“Webrooming” — the act of researching a purchase online before buying it in a brick-and-mortar store — is growing, and several reports show that it’s long eclipsed its dreaded opposite approach, “showrooming.”
“The Web has made it easier than ever for consumers to make price comparisons and to access product reviews, and that has meant that today’s shoppers are frequently armed with reams of research by the time they pull the trigger on a purchase,” writes Sarah Halzack in the Washington Post. She cites a retail report by PriceWaterhouseCoopers that found, in part, that the number of consumers who research purchases has gone up in the last year: 92 percent for apparel and footwear purchases in 2014 vs. 80 percent the previous year.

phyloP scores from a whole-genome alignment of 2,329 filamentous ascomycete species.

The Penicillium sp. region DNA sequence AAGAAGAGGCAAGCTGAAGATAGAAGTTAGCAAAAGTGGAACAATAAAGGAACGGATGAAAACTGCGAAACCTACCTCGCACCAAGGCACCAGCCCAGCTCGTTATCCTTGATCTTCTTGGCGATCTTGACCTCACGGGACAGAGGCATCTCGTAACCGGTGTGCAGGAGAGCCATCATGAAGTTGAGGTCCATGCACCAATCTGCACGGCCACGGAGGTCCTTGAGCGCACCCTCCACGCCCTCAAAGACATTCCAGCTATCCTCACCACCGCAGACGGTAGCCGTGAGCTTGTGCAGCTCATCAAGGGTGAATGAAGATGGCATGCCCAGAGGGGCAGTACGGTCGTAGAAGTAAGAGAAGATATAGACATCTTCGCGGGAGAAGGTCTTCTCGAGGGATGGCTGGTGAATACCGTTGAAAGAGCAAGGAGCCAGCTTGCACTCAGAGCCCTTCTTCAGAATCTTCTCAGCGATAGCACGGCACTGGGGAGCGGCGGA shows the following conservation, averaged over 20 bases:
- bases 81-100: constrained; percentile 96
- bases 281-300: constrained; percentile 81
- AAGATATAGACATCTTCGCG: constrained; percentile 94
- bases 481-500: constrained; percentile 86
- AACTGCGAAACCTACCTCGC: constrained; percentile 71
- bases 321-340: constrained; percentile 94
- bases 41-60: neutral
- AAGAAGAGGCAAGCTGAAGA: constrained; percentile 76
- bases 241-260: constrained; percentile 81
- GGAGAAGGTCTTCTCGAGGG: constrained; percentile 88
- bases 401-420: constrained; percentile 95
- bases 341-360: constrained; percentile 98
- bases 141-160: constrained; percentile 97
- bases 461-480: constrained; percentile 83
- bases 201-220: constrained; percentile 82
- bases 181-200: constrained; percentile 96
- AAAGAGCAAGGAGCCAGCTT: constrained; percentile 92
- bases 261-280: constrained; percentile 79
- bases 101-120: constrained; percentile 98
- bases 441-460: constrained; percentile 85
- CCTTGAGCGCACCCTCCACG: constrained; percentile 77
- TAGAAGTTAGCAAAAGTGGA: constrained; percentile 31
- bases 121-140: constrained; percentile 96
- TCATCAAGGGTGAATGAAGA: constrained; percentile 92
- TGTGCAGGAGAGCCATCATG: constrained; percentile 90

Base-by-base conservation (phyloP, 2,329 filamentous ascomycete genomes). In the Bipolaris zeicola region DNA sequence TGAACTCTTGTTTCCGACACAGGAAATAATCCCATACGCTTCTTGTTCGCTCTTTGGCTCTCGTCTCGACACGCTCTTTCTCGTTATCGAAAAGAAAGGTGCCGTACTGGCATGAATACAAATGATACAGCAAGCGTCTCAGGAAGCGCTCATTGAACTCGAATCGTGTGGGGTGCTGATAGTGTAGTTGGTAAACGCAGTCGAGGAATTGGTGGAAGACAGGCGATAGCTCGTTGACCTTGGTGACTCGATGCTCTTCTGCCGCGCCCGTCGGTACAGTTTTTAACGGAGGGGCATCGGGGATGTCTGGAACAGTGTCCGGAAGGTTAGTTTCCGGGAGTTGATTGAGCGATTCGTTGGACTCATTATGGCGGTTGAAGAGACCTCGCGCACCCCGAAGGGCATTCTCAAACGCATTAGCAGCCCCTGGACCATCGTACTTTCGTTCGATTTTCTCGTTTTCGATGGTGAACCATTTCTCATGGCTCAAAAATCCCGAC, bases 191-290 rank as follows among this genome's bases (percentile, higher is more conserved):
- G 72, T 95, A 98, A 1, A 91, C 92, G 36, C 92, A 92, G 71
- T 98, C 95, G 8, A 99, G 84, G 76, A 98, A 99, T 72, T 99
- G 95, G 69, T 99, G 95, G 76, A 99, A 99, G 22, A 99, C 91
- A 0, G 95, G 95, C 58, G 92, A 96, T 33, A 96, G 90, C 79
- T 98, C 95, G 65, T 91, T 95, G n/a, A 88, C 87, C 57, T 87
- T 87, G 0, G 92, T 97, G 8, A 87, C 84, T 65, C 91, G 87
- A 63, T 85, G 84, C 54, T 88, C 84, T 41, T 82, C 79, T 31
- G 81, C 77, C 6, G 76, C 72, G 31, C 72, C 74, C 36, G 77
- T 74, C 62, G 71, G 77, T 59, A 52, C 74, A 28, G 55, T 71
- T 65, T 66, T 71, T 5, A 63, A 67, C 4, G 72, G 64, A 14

A Forrester Research study cited in an AdWeek story on webrooming last year found that “webrooming will result in $1.8 trillion in sales by 2017, versus $1.2 trillion in 2012. In comparison, all e-commerce sales should reach $370 billion in 2017.”
According to the numbers, the big fear that consumers would use brick-and-mortar stores to research their purchases, and then buy online (the phenomenon called “showrooming”), hasn’t happened to the extent anyone thought it would. In fact, writes Halzack, a mere 7 percent of purchases are made online in the U.S. And that in itself presents a big challenge.
“[B]y the time they get to the store, shoppers already know exactly what they want, and they want to get in and out of the store quickly. And this attitude makes it extremely hard for retailers to upsell them on a fancier kitchen mixer or persuade them of the merits of buying a protective case for their smartphone. And it makes it hard for them to provide outstanding customer service, since store clerks now have to assist shoppers who might are already be experts on what they’re buying.”